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Effect of intake of linoleic acid and α-linolenic acid levels on conversion into long-chain polyunsaturated fatty acids in backfat and in intramuscular fat of growing pigs.
J Anim Physiol Anim Nutr (Berl). 2013 Jun; 97(3):558-65.JA

Abstract

A study was conducted to determine the effect of two levels of linoleic acid (LA) intake at either high or low α-linolenic acid (ALA) intake on their conversion and subsequent deposition into long-chain (20-22 C-atoms) polyunsaturated fatty acids (LC PUFA) in muscle and backfat in growing pigs. In a 2 × 2 factorial arrangement, 32 gilts from 8 litters were assigned to one of four dietary treatments, varying in LA and ALA intakes. Low ALA and LA intakes were 0.15 and 1.31 g/(kg BW(0.75) /day), respectively, and high ALA and LA intakes were 1.48 and 2.65 g/(kg BW(0.75) /day) respectively. There was a close positive relation between intake of ALA and the concentration of ALA in backfat and in intramuscular fat. Dietary ALA did not affect the concentration of eicosapentaenoic acid (EPA) and docosahexaenoic acid (DHA), but increased docosapentaenoic acid (DPA) in backfat. High ALA intake did not significantly affect DHA but significantly increased EPA, 20:3 n-3 and DPA concentrations in intramuscular fat. The n-3 LC PUFA proportion in backfat was increased from approximately 1-3%, which may be useful to enrich meat with these fatty acids. The effect of ALA intake on n-3 LC PUFA was suppressed by LA intake. Dietary ALA suppressed the concentration of n-6 LC PUFA in blood plasma by more than 50%. When compared at equal incremental dose, the inhibiting effect of ALA on blood arachidonic acid was stronger than the stimulating effect of LA as precursor.

Authors+Show Affiliations

Feed Innovation Services (FIS) BV, Generaal Foulkesweg, Wageningen, the Netherlands. smink@fisbv.nlNo affiliation info availableNo affiliation info available

Pub Type(s)

Controlled Clinical Trial
Journal Article

Language

eng

PubMed ID

22463497

Citation

Smink, W, et al. "Effect of Intake of Linoleic Acid and Α-linolenic Acid Levels On Conversion Into Long-chain Polyunsaturated Fatty Acids in Backfat and in Intramuscular Fat of Growing Pigs." Journal of Animal Physiology and Animal Nutrition, vol. 97, no. 3, 2013, pp. 558-65.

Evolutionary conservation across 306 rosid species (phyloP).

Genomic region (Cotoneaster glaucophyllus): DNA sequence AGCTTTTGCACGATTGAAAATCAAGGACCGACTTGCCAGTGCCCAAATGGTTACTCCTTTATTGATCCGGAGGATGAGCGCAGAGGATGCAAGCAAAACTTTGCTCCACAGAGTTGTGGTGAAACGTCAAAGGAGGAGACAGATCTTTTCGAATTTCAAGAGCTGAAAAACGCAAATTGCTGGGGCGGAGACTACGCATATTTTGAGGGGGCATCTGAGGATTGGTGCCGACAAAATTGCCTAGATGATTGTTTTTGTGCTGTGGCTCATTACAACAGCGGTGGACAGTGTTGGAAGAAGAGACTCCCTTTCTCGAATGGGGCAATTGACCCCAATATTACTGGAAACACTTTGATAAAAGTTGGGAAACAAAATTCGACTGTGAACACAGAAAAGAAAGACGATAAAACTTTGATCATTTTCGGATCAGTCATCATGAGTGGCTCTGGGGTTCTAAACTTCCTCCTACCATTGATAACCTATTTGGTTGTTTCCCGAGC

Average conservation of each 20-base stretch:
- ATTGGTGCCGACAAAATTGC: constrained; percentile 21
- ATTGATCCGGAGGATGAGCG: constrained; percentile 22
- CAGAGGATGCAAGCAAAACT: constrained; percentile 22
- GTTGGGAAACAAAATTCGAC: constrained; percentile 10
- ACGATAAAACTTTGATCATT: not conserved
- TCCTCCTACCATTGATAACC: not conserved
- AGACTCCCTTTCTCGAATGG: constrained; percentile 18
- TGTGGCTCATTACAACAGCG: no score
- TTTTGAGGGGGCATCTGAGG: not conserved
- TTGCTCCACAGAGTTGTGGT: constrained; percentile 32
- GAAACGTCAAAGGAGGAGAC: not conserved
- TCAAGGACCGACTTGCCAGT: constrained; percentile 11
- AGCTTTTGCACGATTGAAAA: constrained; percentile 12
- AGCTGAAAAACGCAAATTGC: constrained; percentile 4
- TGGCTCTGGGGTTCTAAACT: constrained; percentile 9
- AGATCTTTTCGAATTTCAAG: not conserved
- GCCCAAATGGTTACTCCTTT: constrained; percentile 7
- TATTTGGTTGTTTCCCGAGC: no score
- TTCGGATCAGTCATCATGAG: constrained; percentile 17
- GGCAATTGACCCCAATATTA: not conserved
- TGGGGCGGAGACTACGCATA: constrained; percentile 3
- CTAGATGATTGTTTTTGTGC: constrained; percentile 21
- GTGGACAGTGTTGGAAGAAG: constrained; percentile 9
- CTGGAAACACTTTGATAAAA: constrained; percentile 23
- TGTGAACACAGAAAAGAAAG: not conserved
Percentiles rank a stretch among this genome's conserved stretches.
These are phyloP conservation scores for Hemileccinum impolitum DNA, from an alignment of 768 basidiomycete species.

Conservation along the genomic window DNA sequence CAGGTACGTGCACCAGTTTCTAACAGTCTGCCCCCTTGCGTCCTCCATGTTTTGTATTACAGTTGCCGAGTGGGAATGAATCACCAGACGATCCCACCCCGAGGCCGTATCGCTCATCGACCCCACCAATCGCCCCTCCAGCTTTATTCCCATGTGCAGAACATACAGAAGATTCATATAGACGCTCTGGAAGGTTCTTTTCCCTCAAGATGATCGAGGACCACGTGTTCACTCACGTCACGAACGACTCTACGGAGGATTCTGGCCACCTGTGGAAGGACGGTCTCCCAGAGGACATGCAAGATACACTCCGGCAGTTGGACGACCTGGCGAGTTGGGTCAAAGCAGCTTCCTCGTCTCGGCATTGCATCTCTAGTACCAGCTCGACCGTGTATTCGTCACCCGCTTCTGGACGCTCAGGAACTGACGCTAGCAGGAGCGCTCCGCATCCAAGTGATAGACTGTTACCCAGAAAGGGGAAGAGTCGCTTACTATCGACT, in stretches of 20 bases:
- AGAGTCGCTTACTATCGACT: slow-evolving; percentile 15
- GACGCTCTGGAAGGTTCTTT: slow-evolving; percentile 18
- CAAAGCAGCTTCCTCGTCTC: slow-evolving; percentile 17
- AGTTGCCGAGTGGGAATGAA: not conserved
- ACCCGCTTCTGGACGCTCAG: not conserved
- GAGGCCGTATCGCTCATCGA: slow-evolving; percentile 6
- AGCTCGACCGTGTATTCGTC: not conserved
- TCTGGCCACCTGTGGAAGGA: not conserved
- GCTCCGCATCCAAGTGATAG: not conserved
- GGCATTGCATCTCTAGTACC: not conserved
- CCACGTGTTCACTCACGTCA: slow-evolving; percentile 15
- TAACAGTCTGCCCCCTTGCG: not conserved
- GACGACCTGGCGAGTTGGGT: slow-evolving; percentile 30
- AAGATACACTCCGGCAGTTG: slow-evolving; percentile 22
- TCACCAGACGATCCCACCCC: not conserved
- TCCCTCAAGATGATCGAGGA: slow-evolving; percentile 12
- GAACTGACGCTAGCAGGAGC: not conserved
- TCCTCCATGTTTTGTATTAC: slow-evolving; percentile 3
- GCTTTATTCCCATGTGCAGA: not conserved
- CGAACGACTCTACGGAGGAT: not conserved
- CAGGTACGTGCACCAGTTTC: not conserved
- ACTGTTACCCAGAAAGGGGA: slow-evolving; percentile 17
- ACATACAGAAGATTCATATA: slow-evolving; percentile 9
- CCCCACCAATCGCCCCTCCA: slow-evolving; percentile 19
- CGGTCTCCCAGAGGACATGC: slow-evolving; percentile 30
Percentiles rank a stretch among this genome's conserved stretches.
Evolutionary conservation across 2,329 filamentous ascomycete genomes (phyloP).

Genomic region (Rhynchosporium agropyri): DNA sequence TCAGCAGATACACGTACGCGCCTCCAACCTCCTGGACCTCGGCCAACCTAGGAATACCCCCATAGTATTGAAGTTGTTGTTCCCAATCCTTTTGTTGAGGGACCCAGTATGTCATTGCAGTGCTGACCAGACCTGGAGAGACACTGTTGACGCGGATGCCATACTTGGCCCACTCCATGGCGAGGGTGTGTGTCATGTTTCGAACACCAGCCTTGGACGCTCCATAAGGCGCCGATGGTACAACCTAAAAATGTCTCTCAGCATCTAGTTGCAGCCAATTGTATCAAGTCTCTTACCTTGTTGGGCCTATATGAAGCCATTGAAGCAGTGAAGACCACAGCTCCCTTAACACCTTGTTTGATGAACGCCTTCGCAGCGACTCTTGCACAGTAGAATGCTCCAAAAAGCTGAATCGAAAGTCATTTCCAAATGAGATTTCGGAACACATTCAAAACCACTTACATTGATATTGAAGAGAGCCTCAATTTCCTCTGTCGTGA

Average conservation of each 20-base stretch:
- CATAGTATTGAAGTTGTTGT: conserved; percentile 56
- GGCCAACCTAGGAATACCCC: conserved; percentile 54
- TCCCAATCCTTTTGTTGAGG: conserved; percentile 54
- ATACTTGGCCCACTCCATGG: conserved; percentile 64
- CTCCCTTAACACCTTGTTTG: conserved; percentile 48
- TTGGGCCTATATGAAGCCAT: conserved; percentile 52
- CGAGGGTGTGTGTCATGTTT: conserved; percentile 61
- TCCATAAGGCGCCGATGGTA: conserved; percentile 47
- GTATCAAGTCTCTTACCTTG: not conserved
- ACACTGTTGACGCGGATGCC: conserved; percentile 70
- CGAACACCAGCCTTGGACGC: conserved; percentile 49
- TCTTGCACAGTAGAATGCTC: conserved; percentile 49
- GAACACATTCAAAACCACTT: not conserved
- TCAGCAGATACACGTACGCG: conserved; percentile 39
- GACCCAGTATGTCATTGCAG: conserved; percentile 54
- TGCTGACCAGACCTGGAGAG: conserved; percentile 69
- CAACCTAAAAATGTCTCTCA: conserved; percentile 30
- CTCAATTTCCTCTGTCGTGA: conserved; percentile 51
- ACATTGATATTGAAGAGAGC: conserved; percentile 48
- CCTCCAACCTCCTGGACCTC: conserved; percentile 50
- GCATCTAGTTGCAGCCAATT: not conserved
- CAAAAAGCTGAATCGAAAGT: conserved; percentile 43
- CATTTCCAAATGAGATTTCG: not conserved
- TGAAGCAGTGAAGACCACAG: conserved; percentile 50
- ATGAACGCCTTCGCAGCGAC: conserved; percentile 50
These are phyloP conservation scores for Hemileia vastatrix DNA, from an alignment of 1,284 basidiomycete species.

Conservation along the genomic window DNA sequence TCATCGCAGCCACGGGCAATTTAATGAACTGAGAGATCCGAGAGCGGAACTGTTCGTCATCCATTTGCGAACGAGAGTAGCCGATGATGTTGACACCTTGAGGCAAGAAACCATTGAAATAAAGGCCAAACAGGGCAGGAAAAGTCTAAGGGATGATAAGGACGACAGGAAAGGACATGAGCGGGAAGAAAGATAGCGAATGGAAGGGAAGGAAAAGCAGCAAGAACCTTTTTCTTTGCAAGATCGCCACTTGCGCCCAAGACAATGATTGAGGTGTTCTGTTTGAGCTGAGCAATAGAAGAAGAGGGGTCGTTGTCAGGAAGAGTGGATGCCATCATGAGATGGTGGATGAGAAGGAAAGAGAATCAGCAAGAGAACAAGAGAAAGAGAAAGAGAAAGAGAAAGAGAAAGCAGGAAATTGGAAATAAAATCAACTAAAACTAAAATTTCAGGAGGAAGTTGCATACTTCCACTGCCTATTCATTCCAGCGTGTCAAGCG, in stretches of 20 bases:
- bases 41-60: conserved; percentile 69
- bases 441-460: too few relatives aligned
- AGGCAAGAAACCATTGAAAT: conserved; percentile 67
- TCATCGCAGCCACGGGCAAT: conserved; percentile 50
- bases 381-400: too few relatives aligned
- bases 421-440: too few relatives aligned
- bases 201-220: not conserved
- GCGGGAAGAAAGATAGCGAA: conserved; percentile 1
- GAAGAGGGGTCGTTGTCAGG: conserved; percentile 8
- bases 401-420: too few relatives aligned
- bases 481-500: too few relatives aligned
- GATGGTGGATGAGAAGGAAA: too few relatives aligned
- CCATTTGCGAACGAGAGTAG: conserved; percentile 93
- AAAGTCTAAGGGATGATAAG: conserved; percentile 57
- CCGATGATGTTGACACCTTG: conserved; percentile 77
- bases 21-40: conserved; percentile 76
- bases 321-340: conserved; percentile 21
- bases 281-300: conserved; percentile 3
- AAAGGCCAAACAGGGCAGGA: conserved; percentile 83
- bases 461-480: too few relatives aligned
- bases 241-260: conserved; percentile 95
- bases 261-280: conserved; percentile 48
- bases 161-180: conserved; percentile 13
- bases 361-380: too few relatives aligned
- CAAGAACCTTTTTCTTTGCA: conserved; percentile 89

Smink W, Verstegen MW, Gerrits WJ. Effect of intake of linoleic acid and α-linolenic acid levels on conversion into long-chain polyunsaturated fatty acids in backfat and in intramuscular fat of growing pigs. J Anim Physiol Anim Nutr (Berl). 2013;97(3):558-65.
Smink, W., Verstegen, M. W., & Gerrits, W. J. (2013). Effect of intake of linoleic acid and α-linolenic acid levels on conversion into long-chain polyunsaturated fatty acids in backfat and in intramuscular fat of growing pigs. Journal of Animal Physiology and Animal Nutrition, 97(3), 558-65. https://doi.org/10.1111/j.1439-0396.2012.01296.x
Smink W, Verstegen MW, Gerrits WJ. Effect of Intake of Linoleic Acid and Α-linolenic Acid Levels On Conversion Into Long-chain Polyunsaturated Fatty Acids in Backfat and in Intramuscular Fat of Growing Pigs. J Anim Physiol Anim Nutr (Berl). 2013;97(3):558-65. PubMed PMID: 22463497.
* Article titles in AMA citation format should be in sentence-case
TY - JOUR T1 - Effect of intake of linoleic acid and α-linolenic acid levels on conversion into long-chain polyunsaturated fatty acids in backfat and in intramuscular fat of growing pigs. AU - Smink,W, AU - Verstegen,M W A, AU - Gerrits,W J J, Y1 - 2012/03/29/ PY - 2012/4/3/entrez PY - 2012/4/3/pubmed PY - 2014/1/3/medline SP - 558 EP - 65 JF - Journal of animal physiology and animal nutrition JO - J Anim Physiol Anim Nutr (Berl) VL - 97 IS - 3 N2 - A study was conducted to determine the effect of two levels of linoleic acid (LA) intake at either high or low α-linolenic acid (ALA) intake on their conversion and subsequent deposition into long-chain (20-22 C-atoms) polyunsaturated fatty acids (LC PUFA) in muscle and backfat in growing pigs. In a 2 × 2 factorial arrangement, 32 gilts from 8 litters were assigned to one of four dietary treatments, varying in LA and ALA intakes. Low ALA and LA intakes were 0.15 and 1.31 g/(kg BW(0.75) /day), respectively, and high ALA and LA intakes were 1.48 and 2.65 g/(kg BW(0.75) /day) respectively. There was a close positive relation between intake of ALA and the concentration of ALA in backfat and in intramuscular fat. Dietary ALA did not affect the concentration of eicosapentaenoic acid (EPA) and docosahexaenoic acid (DHA), but increased docosapentaenoic acid (DPA) in backfat. High ALA intake did not significantly affect DHA but significantly increased EPA, 20:3 n-3 and DPA concentrations in intramuscular fat. The n-3 LC PUFA proportion in backfat was increased from approximately 1-3%, which may be useful to enrich meat with these fatty acids. The effect of ALA intake on n-3 LC PUFA was suppressed by LA intake. Dietary ALA suppressed the concentration of n-6 LC PUFA in blood plasma by more than 50%. When compared at equal incremental dose, the inhibiting effect of ALA on blood arachidonic acid was stronger than the stimulating effect of LA as precursor. SN - 1439-0396 UR - https://www.unboundmedicine.com/medline/citation/22463497/Effect_of_intake_of_linoleic_acid_and_α_linolenic_acid_levels_on_conversion_into_long_chain_polyunsaturated_fatty_acids_in_backfat_and_in_intramuscular_fat_of_growing_pigs_ L2 - https://doi.org/10.1111/j.1439-0396.2012.01296.x DB - PRIME DP - Unbound Medicine ER -